Telemedicine and Care in Crisis

Patient Satisfaction is More Important Than Ever

goShadow partner Dr. Timothy Wong is a Primary Care Physician located in the bustling East Liberty neighborhood of Pittsburgh, PA. His clinic, iHealth, operates on a revolutionary “flat fee” model and accepts no insurance. Recognizing the barriers to care inherent in the US health insurance model, Dr. Wong bucked the traditional mold and instead of billing insurance and charging a co-pay, charges all patients a flat $35 upfront fee for service.

With no expenses incurred for insurance billing and coding and eliminating the need for a large staff, Dr. Wong takes payment via ipad and is the sole employee of iHealth. This keeps the costs low for patients who lack insurance, need a same-day appointment or have questions that can be addressed via phone/video. He sees the majority of his patients on a walk-in basis, and due to his approach and lack of insurance requirements, they come from all over the tri-state area. 

In the midst of this unprecedented health crisis, Dr. Wong has some insights into how to remain patient-centered in an era when many aren’t receiving care face to face. With a newly released telehealth platform, he is hoping to reach more patients than ever before. He also has practical insights and important information for staying healthy, when to seek care and taking proper precautions to protect yourself and your family.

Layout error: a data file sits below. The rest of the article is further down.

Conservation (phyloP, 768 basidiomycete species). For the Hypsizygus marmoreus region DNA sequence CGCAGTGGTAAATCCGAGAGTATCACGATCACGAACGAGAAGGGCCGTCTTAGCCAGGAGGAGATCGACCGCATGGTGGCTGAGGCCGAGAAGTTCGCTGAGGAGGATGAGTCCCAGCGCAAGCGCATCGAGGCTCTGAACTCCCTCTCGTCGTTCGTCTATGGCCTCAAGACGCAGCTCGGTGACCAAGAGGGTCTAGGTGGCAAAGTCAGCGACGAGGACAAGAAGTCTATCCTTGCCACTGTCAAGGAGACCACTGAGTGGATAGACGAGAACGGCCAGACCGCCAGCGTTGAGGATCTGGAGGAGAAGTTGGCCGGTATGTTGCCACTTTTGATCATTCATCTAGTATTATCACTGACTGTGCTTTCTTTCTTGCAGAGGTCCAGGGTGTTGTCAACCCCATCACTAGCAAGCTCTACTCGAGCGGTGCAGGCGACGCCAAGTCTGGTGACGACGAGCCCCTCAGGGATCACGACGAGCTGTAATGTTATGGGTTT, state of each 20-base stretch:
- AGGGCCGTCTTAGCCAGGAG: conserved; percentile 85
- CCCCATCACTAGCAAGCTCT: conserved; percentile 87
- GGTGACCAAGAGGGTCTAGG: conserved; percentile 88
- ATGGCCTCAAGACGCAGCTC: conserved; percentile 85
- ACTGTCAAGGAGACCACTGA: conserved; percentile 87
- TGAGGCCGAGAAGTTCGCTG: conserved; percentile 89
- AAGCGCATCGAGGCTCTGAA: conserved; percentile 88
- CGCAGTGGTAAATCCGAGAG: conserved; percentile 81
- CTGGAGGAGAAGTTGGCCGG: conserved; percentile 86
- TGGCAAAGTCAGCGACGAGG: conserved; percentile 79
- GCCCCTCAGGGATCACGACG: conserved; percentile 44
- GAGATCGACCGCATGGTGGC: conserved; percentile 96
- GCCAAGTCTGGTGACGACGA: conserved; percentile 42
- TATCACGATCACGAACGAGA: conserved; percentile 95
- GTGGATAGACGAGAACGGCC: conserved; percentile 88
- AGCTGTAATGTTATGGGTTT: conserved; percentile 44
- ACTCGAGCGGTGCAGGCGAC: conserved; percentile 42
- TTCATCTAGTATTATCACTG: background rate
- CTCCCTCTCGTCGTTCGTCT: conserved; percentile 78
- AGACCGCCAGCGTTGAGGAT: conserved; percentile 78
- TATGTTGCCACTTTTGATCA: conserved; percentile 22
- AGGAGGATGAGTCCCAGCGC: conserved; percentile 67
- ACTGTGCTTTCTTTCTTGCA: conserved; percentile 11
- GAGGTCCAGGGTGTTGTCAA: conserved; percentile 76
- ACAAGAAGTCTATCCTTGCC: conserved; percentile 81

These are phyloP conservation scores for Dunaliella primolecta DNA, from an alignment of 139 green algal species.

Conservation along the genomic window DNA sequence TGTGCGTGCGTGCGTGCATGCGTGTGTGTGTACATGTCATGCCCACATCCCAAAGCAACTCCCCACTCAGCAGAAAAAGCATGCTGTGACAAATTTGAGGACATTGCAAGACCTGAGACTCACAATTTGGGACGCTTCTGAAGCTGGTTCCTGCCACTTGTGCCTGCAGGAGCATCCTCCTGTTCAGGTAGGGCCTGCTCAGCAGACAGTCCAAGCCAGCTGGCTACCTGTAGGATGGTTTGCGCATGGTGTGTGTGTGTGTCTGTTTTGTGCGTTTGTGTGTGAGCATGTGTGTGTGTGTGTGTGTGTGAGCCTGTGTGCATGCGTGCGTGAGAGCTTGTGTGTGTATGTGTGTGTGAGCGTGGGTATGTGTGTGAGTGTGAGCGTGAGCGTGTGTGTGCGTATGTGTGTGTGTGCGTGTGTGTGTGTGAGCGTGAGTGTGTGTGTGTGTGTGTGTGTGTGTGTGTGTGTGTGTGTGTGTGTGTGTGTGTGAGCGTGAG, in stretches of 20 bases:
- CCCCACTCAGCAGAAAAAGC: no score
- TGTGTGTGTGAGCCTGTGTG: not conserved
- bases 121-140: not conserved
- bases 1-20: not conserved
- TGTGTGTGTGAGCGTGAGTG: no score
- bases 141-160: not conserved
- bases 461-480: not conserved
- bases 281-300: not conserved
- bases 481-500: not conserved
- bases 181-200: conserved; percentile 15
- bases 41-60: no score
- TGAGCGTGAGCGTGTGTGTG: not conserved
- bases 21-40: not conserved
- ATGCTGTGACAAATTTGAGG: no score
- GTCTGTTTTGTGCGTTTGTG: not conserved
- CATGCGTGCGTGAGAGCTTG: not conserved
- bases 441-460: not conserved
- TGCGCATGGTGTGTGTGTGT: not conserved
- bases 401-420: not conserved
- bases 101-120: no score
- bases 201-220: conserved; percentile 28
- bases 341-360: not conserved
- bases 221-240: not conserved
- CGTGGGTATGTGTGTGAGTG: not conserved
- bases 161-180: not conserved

What are the benefits of telemedicine? Do you find it is a struggle to properly communicate/diagnose patients over the phone/virtually?

The benefits of telemedicine include increased access to care due to low cost of providing care and increased convenience. Our platform actually gathers a great deal of information before the patient even schedules an appointment, so it is more efficient and yields better diagnoses than other platforms. I suspect the biggest problem with telemedicine is the limited physical exam that can be done. Even something as simple as a cold requires a thorough physical exam; though there are many conditions that do not require a thorough exam (headache or birth control management for example). 

Are you seeing an increase in patients (in person or via telemedicine) since the start of the COVID-19 pandemic? What is your plan going forward to continue to provide care, especially as lockdowns and quarantines extend?

I have seen a great deal of interest in telemedicine... as patient volumes have decreased significantly in my clinic (the same for other urgent care clinics and primary care clinics). Our clinic will continue to be open as people still require primary care services for their acute and chronic issues. We will hopefully be able to pivot to doing more telemedicine as well. Governor Wolf has pointed out that health care facilities should remain open during the lockdown. 

What is your recommendation for patients who need non-COVID related medical care? Or who are experiencing other health symptoms but don’t want to use valuable resources?